Wrongful Conviction and Criminal Justice Reform

Making Justice
Author: Marvin Zalman,Julia Carrano
Publisher: Routledge
ISBN: 1135077444
Category: Social Science
Page: 334
View: 3245

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Wrongful Conviction and Criminal Justice Reform is an important addition to the literature and teaching on innocence reform. This book delves into wrongful convictions studies but expands upon them by offering potential reforms that would alleviate the problem of wrongful convictions in the criminal justice system. Written to be accessible to students, Wrongful Conviction and Criminal Justice Reform is a main text for wrongful convictions courses or a secondary text for more general courses in criminal justice, political science, and law school innocence clinics.

Das Gift der Gewissheit


Author: Scott Turow
Publisher: Karl Blessing Verlag
ISBN: 364114860X
Category: Fiction
Page: N.A
View: 994

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Für gewöhnlich tragen Arthur Ravens Mandanten feinen Zwirn und sitzen hinter Mahagonischreibtischen. Romeo Gandolph jedoch trägt Handschellen und sitzt hinter Gittern im Trakt für zum Tode verurteilte Straftäter in Rudyard. Man hat ihn für schuldig befunden, am 4. Juli 1991 zwei Männer und eine Frau in einem Imbissrestaurant beraubt und erschossen zu haben. Obwohl er die Tat bereits mehrfach gestanden hat, schwört er nun, dass er nicht der Mörder ist. Das Bundesberufungsgericht von Kindle County ernennt Raven zum Pflichtverteidiger in diesem scheinbar aussichtslosen Verfahren, das doch nur dazu dienen soll, längst gesichert geglaubte Fakten ein weiteres Mal abzuhaken. Der Anwalt macht sich missmutig an die Arbeit, entdeckt aber schon bald Hinweise darauf, dass sein Mandant möglicherweise unschuldig ist. Er ist dankbar für die Unterstützung, die Gillian Sullivan anbietet, doch er kann nicht ahnen, dass ihm die ehemalige Richterin, die Gandolph in erster Instanz zum Tode verurteil hatte, ihre dunkle Vergangenheit verschweigt. Der spektakuläre Auftritt eines Zeugen lässt die Ereignisse schließlich in einem ganz anderen Licht erscheinen und führt Anklage und Verteidigung vor Augen, wie sich die Wahrheit zu immer neuen Trugbildern verzerrt. Turows mitreißende Inszenierung dieses Prozesses vermittelt jenseits von Hollywood-Heroismus und Schwarz-Weiß-Malerei, wie morsch das Justizsystem ist, das über Leben und Tod von Menschen entscheidet, und wie schwierig es für alle Beteiligten ist, sich mit ihren Emotionen auseinander zu setzen. Selbstzweifel, Reue und Verbitterung sind seinen Figuren ebenso eigen wie guter Glaube, Ehrgeiz und Hoffnung. Ein spannendes Courtroom-Drama, das schließlich nur die eine Gewissheit postuliert: Der Weg zur Hölle ist gepflastert mit guten Absichten.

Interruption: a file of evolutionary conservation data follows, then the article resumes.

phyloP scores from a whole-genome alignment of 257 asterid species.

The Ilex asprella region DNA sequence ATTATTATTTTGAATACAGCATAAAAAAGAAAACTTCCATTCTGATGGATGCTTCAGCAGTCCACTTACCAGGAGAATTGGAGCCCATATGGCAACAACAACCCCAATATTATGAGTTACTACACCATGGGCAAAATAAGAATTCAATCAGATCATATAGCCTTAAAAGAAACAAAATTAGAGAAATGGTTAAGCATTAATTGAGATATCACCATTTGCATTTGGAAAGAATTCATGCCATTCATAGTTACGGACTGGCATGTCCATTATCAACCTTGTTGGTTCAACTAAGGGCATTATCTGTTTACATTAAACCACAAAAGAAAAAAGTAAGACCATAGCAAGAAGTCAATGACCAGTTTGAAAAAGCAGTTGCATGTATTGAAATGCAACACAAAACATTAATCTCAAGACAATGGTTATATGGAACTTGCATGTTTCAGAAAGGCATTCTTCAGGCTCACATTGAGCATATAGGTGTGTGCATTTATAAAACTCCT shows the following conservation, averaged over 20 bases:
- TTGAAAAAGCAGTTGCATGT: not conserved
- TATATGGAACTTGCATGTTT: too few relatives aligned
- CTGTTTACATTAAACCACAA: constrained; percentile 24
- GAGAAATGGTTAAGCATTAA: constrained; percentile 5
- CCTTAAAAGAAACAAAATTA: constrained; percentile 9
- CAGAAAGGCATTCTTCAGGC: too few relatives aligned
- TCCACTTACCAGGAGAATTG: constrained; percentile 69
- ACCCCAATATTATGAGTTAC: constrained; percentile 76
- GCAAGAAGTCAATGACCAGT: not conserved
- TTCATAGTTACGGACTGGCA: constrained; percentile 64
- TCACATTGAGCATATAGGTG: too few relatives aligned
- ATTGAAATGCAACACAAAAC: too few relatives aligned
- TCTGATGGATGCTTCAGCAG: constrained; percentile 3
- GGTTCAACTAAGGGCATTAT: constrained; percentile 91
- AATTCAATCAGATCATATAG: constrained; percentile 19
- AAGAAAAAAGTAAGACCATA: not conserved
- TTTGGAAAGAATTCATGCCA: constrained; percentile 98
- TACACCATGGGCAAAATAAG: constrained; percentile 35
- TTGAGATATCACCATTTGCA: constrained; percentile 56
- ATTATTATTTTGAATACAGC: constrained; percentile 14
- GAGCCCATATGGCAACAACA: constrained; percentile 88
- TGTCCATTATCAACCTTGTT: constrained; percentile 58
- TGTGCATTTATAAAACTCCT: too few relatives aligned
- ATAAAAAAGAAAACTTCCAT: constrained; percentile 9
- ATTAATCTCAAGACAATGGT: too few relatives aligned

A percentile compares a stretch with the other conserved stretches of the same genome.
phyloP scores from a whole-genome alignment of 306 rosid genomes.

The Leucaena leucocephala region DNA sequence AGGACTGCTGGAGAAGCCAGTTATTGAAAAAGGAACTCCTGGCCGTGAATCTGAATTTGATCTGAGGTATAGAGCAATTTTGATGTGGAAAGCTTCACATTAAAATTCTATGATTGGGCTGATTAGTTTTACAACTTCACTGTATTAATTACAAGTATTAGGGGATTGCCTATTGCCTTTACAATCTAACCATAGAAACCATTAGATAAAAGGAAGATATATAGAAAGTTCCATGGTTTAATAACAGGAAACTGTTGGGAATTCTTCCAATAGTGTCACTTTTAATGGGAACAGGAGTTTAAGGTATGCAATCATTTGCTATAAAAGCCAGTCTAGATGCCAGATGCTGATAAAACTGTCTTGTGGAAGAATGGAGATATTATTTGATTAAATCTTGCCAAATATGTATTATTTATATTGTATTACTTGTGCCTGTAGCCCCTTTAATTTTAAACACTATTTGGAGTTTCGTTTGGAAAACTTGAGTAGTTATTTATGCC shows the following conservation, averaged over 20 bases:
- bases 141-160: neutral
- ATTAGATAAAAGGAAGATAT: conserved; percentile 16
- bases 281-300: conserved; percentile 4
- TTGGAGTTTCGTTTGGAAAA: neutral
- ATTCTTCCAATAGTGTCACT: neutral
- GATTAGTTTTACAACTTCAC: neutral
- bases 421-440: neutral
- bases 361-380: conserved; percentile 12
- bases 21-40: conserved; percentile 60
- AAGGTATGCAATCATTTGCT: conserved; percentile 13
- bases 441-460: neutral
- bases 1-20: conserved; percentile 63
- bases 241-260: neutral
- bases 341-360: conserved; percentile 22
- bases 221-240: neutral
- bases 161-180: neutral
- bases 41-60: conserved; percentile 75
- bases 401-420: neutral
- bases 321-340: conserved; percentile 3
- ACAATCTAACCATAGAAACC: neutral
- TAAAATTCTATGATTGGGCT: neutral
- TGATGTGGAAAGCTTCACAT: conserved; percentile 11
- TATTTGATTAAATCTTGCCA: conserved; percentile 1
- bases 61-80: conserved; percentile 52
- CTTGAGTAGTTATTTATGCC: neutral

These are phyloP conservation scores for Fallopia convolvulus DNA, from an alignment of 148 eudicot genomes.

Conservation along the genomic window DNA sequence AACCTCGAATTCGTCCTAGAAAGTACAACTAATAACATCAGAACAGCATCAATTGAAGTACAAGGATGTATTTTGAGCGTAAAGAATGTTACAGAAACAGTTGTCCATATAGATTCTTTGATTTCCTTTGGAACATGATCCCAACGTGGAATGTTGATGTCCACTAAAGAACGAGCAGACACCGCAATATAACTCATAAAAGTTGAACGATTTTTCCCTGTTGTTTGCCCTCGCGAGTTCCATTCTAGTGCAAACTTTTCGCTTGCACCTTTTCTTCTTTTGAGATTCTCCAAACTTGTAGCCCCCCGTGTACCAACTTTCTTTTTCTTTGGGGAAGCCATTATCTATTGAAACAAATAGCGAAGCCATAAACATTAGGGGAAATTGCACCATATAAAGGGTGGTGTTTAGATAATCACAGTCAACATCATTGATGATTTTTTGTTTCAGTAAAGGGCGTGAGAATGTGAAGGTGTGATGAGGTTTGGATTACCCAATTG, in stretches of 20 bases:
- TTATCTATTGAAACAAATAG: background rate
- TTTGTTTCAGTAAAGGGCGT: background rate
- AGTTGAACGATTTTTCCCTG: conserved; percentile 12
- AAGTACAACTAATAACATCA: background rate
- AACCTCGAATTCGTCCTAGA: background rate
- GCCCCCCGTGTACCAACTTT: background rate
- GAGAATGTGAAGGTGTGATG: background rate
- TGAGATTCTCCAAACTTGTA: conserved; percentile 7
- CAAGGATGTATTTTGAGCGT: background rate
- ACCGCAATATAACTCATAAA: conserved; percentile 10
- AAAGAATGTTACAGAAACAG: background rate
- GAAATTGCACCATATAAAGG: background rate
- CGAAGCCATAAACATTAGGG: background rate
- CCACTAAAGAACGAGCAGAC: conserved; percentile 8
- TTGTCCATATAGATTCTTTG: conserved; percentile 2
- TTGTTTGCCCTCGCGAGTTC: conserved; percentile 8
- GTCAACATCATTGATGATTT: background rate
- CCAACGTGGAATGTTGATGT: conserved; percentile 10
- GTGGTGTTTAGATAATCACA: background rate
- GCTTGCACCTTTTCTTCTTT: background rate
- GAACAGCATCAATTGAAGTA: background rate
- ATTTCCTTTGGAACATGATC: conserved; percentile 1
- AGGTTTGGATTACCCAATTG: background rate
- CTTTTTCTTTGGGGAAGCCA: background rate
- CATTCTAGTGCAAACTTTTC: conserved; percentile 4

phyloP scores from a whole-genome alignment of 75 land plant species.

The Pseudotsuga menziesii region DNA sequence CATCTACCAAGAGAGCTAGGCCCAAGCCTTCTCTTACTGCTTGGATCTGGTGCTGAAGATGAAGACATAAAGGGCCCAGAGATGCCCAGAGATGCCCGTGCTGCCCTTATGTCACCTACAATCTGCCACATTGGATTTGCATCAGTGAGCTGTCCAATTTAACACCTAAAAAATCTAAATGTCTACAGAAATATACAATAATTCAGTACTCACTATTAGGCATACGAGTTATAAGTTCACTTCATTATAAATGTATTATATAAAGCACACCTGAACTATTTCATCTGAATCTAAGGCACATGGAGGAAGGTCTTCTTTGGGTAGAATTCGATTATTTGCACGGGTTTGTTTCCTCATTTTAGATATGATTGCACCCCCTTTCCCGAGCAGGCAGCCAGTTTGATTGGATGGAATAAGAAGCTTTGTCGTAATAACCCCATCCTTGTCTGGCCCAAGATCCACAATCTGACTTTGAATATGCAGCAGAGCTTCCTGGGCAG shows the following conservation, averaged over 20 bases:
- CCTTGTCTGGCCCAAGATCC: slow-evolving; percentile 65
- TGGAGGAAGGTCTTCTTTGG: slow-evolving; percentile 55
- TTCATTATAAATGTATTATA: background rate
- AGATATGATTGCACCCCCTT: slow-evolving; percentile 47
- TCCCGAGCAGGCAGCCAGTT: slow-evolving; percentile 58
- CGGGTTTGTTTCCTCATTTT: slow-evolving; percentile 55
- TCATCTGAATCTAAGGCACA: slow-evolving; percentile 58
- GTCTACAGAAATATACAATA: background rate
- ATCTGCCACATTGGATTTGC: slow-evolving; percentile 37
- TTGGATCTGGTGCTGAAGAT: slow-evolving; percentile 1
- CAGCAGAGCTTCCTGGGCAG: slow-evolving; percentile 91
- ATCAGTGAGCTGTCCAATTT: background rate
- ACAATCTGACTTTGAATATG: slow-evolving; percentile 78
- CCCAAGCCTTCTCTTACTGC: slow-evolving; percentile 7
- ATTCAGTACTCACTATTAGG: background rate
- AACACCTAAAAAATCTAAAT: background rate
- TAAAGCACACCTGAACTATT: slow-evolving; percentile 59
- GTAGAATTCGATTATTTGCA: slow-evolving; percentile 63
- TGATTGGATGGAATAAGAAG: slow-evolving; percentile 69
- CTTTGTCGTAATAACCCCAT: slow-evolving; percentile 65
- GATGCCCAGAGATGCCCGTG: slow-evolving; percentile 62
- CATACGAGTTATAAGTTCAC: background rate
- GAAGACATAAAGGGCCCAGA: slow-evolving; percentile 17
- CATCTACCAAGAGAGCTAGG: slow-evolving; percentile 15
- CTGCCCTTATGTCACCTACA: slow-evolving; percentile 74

John Jagos Geist


Author: Wilkie Collins
Publisher: Createspace Independent Publishing Platform
ISBN: 9781978386464
Category:
Page: 132
View: 9286

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Wilkie Collins gilt heute als einer der gro�en viktorianischen Schriftsteller. Er war ein enger Freund Charles Dickens', in dessen Schatten er nach seinem Tod lange stand. Dickens und Collins schrieben auch gemeinsam Texte. Der bekannteste Roman der beiden ist The Lazy Tour of Two Idle Apprentices. Erst im sp�teren 20. Jahrhundert wurde Collins wiederentdeckt und wird heute wieder verlegt. Wilkie Collins starb am 23. September 1889 im Alter von 65 Jahren in London.

America's Courts and the Criminal Justice System


Author: David W. Neubauer,Henry F. Fradella
Publisher: Cengage Learning
ISBN: 1111790000
Category: Education
Page: 656
View: 3646